Yes, you will need a fuel totaliser for max range mission even with decent reserve,
My point was on thinking how much M20C vs C150 max ranges do get impacted by headwinds? this is a decent mental exercise,
60kts instead of 30kts? down -33% on M20C and -50% on C150
90kts instead of 30kts? down -70% on M20C and -99% on C150

Right, I get your argument. For me, it was my experience with the C150 as owner which made me want a totalizer in ANY airplane I fly, as the fuel gauges were totally inaccurate to the point where you would loose half the range only to that. I landed several times with that plane in my early flying days after “loosing” half the fuel over half an hour only to find that I had plenty left when I was on the ground again. If I remember correctly, the C150 had 22.5 USG total fuel and a fuel flow of roughly 5 GPH at 90 kt. I always planned with one hour final reserve (5 USG) leaving 17.5 USG or roughly 3.5 hours flight time or 300 NM still distance. I experienced it often that the fuel indicators went towards empty mostly on one side (as you can’t select l or r tank) or both went low at altitude after maybe 2 .5 hours only finding I had about 10-12 USG left once I landed and refuelled. A totalizer would have helped massively there.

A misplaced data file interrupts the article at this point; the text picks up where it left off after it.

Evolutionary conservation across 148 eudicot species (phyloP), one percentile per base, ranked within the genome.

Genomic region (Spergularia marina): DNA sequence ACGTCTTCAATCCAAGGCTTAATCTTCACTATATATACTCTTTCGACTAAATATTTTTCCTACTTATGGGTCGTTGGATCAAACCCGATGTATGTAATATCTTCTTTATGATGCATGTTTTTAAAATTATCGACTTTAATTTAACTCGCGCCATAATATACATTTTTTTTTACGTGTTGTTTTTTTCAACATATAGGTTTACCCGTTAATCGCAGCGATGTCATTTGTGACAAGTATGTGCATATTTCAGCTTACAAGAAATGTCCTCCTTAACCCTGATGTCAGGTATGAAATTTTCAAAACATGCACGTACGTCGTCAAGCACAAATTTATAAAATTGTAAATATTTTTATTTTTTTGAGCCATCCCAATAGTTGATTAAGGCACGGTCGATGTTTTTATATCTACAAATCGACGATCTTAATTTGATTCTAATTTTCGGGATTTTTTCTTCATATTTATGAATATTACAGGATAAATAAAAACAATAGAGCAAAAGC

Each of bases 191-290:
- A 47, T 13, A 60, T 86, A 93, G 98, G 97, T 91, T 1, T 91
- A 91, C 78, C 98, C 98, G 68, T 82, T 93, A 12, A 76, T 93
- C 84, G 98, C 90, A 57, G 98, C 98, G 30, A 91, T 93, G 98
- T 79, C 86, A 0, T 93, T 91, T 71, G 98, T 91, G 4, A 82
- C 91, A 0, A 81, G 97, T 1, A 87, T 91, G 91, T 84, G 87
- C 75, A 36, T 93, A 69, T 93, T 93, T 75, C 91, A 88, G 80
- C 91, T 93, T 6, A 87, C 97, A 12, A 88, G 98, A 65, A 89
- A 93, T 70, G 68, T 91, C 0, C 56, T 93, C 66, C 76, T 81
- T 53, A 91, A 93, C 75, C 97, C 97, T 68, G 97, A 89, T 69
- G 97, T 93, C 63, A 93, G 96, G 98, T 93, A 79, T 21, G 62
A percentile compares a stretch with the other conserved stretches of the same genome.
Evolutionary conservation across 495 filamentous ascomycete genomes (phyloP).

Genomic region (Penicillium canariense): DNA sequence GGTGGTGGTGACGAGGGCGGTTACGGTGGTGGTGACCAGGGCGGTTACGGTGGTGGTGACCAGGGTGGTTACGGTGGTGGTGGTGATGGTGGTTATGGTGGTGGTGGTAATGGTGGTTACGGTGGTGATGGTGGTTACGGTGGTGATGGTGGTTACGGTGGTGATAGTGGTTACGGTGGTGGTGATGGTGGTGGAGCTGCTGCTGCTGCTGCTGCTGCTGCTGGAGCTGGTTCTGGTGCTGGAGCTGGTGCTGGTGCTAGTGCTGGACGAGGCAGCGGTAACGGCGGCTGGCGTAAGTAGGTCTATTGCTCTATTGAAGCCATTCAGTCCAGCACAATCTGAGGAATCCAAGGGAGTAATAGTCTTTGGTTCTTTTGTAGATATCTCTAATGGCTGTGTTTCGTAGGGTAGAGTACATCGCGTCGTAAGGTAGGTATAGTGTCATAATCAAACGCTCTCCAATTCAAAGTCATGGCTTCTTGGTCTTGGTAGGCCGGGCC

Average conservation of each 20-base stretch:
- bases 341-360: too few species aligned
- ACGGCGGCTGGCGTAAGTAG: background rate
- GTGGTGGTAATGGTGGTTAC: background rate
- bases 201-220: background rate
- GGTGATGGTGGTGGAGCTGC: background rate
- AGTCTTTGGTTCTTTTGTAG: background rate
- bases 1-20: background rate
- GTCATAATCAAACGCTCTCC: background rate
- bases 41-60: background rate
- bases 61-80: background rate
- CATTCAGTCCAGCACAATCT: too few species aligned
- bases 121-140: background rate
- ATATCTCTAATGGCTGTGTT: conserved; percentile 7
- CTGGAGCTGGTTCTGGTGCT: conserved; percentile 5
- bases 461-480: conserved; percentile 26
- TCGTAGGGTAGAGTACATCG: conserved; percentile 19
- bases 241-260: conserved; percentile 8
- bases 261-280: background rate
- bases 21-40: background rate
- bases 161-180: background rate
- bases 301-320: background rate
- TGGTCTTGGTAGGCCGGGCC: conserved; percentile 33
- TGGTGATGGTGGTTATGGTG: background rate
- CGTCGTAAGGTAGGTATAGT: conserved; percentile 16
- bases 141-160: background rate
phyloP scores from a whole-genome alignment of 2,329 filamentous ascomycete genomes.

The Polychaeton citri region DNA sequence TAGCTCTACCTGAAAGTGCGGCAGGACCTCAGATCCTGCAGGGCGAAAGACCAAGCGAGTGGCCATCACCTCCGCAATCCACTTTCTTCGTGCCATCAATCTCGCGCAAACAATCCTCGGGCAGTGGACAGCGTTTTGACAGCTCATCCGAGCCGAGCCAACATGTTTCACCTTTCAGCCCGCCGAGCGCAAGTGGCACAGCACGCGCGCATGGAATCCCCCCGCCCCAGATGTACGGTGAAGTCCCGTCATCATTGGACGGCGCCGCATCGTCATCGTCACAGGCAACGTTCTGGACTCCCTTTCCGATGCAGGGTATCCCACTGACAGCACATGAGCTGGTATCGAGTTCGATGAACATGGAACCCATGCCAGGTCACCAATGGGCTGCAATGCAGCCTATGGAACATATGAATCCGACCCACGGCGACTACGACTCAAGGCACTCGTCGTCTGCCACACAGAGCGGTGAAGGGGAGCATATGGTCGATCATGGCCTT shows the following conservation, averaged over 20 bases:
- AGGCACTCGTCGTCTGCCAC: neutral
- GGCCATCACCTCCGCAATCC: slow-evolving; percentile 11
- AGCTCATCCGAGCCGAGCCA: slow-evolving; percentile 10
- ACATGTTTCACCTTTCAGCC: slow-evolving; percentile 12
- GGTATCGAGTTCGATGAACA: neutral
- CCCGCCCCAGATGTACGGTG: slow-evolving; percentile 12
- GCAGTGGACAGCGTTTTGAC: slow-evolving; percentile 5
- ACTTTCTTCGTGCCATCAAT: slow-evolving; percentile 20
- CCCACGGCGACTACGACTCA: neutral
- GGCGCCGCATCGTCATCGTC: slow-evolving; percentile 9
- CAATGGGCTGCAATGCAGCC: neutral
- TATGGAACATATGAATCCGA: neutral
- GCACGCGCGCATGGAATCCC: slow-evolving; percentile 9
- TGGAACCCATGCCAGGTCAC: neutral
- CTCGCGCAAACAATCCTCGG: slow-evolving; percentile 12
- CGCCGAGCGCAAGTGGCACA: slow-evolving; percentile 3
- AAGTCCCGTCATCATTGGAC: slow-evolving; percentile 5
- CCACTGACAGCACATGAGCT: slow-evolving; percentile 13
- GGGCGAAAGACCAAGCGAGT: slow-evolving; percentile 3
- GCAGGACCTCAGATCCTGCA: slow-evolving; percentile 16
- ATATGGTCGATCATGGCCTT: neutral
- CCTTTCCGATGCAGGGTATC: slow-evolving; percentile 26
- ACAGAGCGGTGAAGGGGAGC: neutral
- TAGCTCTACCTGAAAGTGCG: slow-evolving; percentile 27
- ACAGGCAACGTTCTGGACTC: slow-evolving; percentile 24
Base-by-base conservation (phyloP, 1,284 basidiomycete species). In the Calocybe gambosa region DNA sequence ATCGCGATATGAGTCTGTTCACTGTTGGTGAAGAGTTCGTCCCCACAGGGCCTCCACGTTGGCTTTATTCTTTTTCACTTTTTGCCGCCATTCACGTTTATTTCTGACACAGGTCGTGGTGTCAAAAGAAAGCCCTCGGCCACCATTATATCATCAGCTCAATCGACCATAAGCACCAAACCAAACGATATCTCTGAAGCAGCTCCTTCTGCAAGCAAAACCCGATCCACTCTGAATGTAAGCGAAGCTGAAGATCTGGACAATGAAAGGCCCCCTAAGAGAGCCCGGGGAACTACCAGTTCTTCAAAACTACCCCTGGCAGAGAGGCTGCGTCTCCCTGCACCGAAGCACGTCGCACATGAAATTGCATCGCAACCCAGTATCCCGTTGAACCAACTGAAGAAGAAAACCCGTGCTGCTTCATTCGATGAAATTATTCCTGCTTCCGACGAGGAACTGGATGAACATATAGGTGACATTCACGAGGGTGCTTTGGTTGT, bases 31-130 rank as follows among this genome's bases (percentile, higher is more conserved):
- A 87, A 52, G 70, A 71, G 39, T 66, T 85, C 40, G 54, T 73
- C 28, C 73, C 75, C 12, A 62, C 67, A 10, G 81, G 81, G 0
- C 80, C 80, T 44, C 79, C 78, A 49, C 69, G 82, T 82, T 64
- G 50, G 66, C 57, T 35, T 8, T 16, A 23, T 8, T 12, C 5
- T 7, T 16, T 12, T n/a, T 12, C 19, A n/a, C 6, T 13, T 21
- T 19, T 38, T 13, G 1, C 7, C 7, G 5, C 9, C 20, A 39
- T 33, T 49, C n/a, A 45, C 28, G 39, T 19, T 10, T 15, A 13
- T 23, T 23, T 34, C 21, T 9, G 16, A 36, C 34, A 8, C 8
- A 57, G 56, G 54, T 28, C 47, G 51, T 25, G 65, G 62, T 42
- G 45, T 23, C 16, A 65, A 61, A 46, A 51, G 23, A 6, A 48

But you are quite right, a 30 kts headwind on the Cessna means you use 1/3rd of your cruise speed while it’s 1/5th of the Mooney. In fact, I had it twice that we almost stood still and if it had not been for our then revoltionary Pronav 100 (later Garmin) we thought we flew backwards… actually we had about 40 kts forward speed still…

In the Mooney, this is not so much a problem, the gauges are quite accurate. Still I am very happy to have a totalizer. Final resreve I take on the Mooney is 10 USG / 1 hr as well, so I am left with 42 USG max trip fuel (including alternate) which with about 8 GPH and 140 kts translates into roughly 700 NM. A 30 kts headwind will reduce that to 550 NM….

Last Edited by Mooney_Driver at 12 Feb 14:22
LSZH, Switzerland

JasonC wrote:

This was a very experienced GA and professional pilot. It is a massive cop out to say he was a pro who was so used to high power aircraft and didn’t get light GA. He just made a mistake it would seem

It’s out of question that he made a mistake – there are extremely few aviation accidents where no mistakes are involved…